IP SAN performance is just as good with a 600GB target returning Iometer read and write speeds of 113MB/sec and 112MB/sec. The AS6204T didn't wilt under pressure as speeds for a dual Gigabit Ethernet MPIO link stepped up to 226MB/sec and 220MB/sec.
The N3150 CPU and its integral AES-NI engine handled encrypted folders well with copies of our 25GB test file delivering sustained write speeds of 78MB/sec. To put this in perspective, we ran the same test on an older Synology DS1813+ with an older D2700 Atom processor which only mustered an average 22MB/sec write speed.
You can even use the VirtualBox app to host a Windows Server 2012 R2 VM on the appliance
Backup and file syncing
Asustor's Data Master (ADM) web console and its chunky icons provide easy access to all features. We used the Backup & Restore app to secure data to other local folders, Rsync compatible NAS appliances and FTP servers plus external USB and eSATA devices.
The Amazon S3 app worked well. If you want to use providers such as Amazon Glacier or Microsoft Azure then you'll need to check out alternative appliances from Qnap and Synology.
Cloud backup support is limited to Amazon S3 which we had no problems with
File syncing apps are provided for multiple Dropbox, Google Drive and OneDrive accounts while Asustor has its own cloud storage service which works via its WebStorage app. The new QuikFynd app is useful for finding files on the appliance but, unlike Qnap's Q'sirch app, this is a third-party cloud service and the free Lite version of the app is heavily feature-limited.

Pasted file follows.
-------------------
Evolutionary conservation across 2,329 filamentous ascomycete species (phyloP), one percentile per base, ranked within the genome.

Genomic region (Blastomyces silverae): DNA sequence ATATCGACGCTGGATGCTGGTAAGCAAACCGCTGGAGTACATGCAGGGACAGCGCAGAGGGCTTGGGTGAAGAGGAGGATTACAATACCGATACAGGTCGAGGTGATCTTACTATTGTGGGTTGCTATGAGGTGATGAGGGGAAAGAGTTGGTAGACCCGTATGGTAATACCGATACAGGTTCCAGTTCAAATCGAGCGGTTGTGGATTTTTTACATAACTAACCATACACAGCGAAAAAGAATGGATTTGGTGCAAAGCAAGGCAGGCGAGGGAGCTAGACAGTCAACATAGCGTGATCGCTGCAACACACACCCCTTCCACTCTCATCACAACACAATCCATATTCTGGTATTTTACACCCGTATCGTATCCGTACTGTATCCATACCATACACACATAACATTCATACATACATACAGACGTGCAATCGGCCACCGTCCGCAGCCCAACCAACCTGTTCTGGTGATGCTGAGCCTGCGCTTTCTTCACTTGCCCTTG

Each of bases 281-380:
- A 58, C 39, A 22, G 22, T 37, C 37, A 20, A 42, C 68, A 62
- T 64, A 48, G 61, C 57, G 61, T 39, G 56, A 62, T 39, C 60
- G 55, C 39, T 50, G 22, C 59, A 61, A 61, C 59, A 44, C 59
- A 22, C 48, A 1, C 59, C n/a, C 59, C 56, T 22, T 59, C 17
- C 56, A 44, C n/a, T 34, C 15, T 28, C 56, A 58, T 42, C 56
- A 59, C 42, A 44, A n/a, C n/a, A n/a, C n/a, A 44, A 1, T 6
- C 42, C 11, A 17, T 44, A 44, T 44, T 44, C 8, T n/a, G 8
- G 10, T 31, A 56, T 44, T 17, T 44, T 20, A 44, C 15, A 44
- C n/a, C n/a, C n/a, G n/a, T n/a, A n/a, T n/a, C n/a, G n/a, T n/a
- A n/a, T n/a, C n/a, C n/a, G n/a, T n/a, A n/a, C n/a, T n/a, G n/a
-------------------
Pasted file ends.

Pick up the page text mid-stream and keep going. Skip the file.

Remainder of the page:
Asustor offers a choice of file syncing apps including Google Drive
Snapshots are supported, but these are only available for iSCSI LUNs and can only be taken manually. They worked well enough though, as we deleted data from a 600GB target and restored it all from the Storage Manager app in 30 seconds.
The AS6204T's low price and good performance make it a tempting NAS for small businesses. It's well built and has some useful backup apps as well.
However, we recommend checking out Qnap's new TS-453A as this N3150-powered 4-bay appliance puts up some stiff competition. Along with quad Gigabit Ethernet and dual HDMI ports, it has a vastly superior range of apps and it costs around 25 less too.
The AS6204T delivers good storage performance and is well-suited to small businesses that don’t want many bells and whistles
CPU: 1.6GHz Intel Celeron N3150
Memory: 4GB DDR3L (max. 8GB)
Storage: 4 x 3.5in/2.5in hot-swap SATA drive bays
Array support: RAID0, 1, 5, 6, 10, JBOD
Network: 2 x Gigabit Ethernet
Other ports: 3 x USB 3, 2 x USB 2, 2 x eSATA, 1x HDMI
Management: Web browser
Warranty: 3 years RTB
The definitive guide to warehouse efficiency
Get your free guide to creating efficiencies in the warehouseFree download
The total economic impact™ of Datto
Cost savings and business benefits of using Datto Integrated SolutionsDownload now
Three-step guide to modern customer experience
Support the critical role CX plays in your businessFree download
The global state of the channelDownload now